James Ford Rhodes (1848–1927). History of the Civil War, 1861–1865. 1917.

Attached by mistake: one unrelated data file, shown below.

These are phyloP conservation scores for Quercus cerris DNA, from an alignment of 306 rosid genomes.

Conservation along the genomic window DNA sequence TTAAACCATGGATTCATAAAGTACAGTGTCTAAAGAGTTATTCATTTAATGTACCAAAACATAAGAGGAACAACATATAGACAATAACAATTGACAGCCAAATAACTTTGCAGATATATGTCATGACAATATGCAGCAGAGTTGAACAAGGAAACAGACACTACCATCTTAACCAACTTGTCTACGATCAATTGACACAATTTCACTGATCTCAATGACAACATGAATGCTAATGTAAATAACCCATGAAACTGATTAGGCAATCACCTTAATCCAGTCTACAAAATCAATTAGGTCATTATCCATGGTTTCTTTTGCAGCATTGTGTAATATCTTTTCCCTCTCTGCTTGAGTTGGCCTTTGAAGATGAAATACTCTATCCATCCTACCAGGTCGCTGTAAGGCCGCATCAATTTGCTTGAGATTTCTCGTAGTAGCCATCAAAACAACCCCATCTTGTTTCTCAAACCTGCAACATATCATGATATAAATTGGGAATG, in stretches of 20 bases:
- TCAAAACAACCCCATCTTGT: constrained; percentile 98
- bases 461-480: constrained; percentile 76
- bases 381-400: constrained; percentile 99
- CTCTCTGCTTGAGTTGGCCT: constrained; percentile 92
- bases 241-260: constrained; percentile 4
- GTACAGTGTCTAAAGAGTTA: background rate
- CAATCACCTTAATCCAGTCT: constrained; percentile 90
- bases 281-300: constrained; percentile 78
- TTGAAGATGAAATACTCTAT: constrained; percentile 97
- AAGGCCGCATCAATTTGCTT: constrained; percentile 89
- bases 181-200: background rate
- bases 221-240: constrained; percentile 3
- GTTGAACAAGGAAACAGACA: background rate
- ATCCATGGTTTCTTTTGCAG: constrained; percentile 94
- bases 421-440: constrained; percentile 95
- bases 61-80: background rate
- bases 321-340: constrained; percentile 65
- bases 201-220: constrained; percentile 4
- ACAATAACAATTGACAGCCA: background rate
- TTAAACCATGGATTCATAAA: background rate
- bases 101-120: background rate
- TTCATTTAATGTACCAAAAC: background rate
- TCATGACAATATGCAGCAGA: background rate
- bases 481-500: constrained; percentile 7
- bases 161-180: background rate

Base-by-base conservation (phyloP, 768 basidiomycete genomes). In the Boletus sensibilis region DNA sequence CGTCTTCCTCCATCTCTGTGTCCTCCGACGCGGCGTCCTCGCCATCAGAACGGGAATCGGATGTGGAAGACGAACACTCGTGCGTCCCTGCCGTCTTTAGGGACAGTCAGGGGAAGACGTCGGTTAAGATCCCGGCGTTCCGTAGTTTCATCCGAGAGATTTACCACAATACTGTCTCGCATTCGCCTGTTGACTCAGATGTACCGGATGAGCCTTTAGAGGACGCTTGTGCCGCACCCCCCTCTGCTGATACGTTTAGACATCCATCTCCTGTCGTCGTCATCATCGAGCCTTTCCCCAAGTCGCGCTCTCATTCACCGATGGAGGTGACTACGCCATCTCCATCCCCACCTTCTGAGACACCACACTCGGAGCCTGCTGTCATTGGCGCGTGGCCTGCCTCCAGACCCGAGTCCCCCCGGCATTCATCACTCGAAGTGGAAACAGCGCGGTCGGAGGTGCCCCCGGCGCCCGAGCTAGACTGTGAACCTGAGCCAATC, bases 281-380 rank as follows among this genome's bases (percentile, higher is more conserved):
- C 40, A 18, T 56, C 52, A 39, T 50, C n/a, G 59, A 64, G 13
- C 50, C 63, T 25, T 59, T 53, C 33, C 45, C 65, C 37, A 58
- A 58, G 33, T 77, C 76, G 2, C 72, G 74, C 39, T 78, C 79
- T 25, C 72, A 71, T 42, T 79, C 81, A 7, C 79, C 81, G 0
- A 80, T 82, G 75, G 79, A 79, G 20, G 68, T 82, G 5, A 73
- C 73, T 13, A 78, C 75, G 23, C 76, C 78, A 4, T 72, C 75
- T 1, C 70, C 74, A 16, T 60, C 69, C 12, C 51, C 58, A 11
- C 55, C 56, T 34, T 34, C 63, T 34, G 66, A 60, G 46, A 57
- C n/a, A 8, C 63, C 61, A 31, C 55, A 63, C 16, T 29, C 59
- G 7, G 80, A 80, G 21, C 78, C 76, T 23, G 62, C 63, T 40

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  with grain, beef and mutton, but next year such commerce would have been stopped by Grant’s capture of Vicksburg and possession of the Mississippi river. While Virginia complained of scarcity, Sherman, in January, 1863, reported abundant supplies in Mississippi. “We found cattle and fat ones feeding quietly,” he wrote. “The country everywhere abounds with corn.” Grant’s cutting loose from his base in May, 1863, and living upon the country is a well-known episode; and during the autumn of 1864, Sherman’s army in Georgia revelled in plenty while Lee’s soldiers almost starved in Virginia. The whole difficulty was one of transportation.  6   In 1861 the railroads began to deteriorate, and as the years went on their condition got worse and worse. “The wear and tear” of a railroad is enormous and can be counteracted only by constant repair and renewal which in this case was impossible. In time of peace every article of railroad equipment had been purchased at the North. While freight cars were constructed at the South “every bolt and rod, every wheel and axle, every nail, spike and screw, every sheet of tin, every ounce of solder, every gallon of oil and every pound of paint” came from Northern workshops, and factories, as did likewise, for the most part, passenger cars and locomotives: if these last were sometimes made at the South, this concession to local patriotism or convenience cost much in money. At the same time with decay came increased business, one element in which was the transportation of food to great distances for the army and cities. In 1862 a good crop of Indian corn in southern Georgia and Florida and the poor one elsewhere east of Louisiana required equalization which the railroads were called upon to effect. They hauled a considerable amount of provisions and other freight but, in 1862 and the succeeding years,